Recently David French posted an article in The National Review Online entitled “We’re Not in a Civil War, but We Are Drifting Toward Divorce”
He works the data to demonstrate how polarized we are becoming, and tries mightily hard to make it our fault. By the end, he is rhapsodizing about some wonderful future where we “all just get along” by ignoring the differences, which I’m sure he feels is the mature thing to do.
History doesn’t support him.
Before there was a US Constitution, there was an argument about slavery. That argument became a 70+ year long argument during which both sides hardened their positions and hearts and eventually it was only settled by gunfire. Winners write the rules, and freedom became the rule of law in the United States.
There was also a 7 decade-long argument over “states’ rights vs national government”. Notice the use of the plural verbs and plural pronouns in the Declaration of Independence:
“We, therefore, the Representatives of the United States of America… solemnly publish and declare, That these united Colonies are, and of Right ought to be Free and Independent States….”
Now notice the unity of the Gettysburg Address:
“Four score and seven years ago our fathers brought forth on this continent a new nation, conceived in Liberty, and dedicated to the proposition that all men are created equal.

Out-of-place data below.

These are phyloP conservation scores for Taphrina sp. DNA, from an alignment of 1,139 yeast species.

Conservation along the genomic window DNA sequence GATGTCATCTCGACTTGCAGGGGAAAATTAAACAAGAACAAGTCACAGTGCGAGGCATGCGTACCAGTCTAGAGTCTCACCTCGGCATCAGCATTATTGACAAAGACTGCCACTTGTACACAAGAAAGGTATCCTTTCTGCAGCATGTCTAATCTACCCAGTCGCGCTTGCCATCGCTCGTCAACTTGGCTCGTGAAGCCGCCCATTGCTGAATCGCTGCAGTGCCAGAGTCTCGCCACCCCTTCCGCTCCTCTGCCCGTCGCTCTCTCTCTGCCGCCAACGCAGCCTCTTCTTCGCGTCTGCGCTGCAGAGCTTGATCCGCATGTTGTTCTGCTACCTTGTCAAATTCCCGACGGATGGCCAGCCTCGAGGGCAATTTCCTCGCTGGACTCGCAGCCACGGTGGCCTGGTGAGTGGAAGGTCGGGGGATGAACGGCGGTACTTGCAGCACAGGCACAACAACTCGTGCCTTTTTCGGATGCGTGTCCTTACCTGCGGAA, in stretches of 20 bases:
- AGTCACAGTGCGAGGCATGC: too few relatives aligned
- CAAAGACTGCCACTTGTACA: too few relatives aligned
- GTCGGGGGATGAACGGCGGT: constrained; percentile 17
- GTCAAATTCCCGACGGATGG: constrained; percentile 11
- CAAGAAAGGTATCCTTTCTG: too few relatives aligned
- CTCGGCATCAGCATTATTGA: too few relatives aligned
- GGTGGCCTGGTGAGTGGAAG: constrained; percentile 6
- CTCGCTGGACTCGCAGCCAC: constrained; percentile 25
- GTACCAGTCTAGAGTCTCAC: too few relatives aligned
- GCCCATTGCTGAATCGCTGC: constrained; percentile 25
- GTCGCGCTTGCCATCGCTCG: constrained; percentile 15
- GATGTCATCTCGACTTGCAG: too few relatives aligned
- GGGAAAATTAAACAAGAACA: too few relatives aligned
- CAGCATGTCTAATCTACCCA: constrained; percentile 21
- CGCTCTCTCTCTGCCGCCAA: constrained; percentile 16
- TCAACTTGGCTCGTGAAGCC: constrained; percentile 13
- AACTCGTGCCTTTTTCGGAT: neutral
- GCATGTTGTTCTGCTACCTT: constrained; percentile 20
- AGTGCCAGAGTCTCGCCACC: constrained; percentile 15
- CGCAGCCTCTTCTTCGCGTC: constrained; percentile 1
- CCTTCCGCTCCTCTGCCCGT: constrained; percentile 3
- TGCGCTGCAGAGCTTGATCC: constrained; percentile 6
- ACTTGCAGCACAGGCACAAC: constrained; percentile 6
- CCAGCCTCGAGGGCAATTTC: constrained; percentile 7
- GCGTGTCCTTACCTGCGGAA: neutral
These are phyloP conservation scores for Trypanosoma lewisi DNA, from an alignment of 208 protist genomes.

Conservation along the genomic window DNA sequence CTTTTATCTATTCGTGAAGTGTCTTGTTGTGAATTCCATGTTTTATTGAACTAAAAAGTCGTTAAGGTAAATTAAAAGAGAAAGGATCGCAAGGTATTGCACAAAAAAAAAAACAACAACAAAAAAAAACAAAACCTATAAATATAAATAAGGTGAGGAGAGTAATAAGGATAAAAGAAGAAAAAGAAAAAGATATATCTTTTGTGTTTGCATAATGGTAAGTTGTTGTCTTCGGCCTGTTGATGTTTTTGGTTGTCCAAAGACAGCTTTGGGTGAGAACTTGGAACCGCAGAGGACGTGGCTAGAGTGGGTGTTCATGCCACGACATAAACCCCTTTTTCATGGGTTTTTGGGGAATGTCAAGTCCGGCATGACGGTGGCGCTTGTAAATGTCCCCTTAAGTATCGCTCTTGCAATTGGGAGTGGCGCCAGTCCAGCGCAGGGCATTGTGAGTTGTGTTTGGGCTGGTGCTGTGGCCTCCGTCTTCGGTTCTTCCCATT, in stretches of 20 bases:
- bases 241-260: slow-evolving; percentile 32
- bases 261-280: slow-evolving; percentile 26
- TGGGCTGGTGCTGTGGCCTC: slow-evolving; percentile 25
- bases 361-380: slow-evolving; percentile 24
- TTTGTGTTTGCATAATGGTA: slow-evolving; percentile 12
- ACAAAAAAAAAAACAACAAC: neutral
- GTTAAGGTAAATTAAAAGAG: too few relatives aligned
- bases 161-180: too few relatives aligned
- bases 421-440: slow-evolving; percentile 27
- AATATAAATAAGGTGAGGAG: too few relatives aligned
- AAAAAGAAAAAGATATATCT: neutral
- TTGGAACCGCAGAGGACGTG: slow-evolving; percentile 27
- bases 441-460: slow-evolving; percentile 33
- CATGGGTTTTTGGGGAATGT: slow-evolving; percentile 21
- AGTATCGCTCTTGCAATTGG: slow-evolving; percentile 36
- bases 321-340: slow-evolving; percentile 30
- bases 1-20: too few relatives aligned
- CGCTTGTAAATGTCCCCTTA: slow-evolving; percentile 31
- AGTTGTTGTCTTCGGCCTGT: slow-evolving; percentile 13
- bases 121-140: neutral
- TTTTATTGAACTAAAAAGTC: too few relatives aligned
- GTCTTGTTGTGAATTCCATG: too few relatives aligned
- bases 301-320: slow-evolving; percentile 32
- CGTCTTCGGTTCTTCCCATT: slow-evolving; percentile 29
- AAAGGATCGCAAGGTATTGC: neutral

Now we are engaged in a great civil war, testing whether that nation or any nation so conceived and so dedicated, can long endure.”
The states’ rights argument was settled. That argument was also settled by gunfire. All states belong to the Union. People may relocate to foreign shores, but the states and their resources belong to the United States of America.
Knowing history can solve the arguments we are seeing today. Knowing history can help you prepare for the future, as well.
Abraham Lincoln said on June 16, 1858 ““A house divided against itself cannot stand. … I do not expect the Union to be dissolved – I do not expect the house to fall – but I do expect it will cease to be divided. It will become all one thing, or all the other.”
Mr. French is unfamiliar with the history of this great nation. We will not be divorced, the union will not be dissolved, but we will find a way to end the division – become all one thing or another. History, however, warns us that we may solve that argument in the same way as the last time, unfortunately. Those who don’t know their history will be surprised when it bites them in the ass.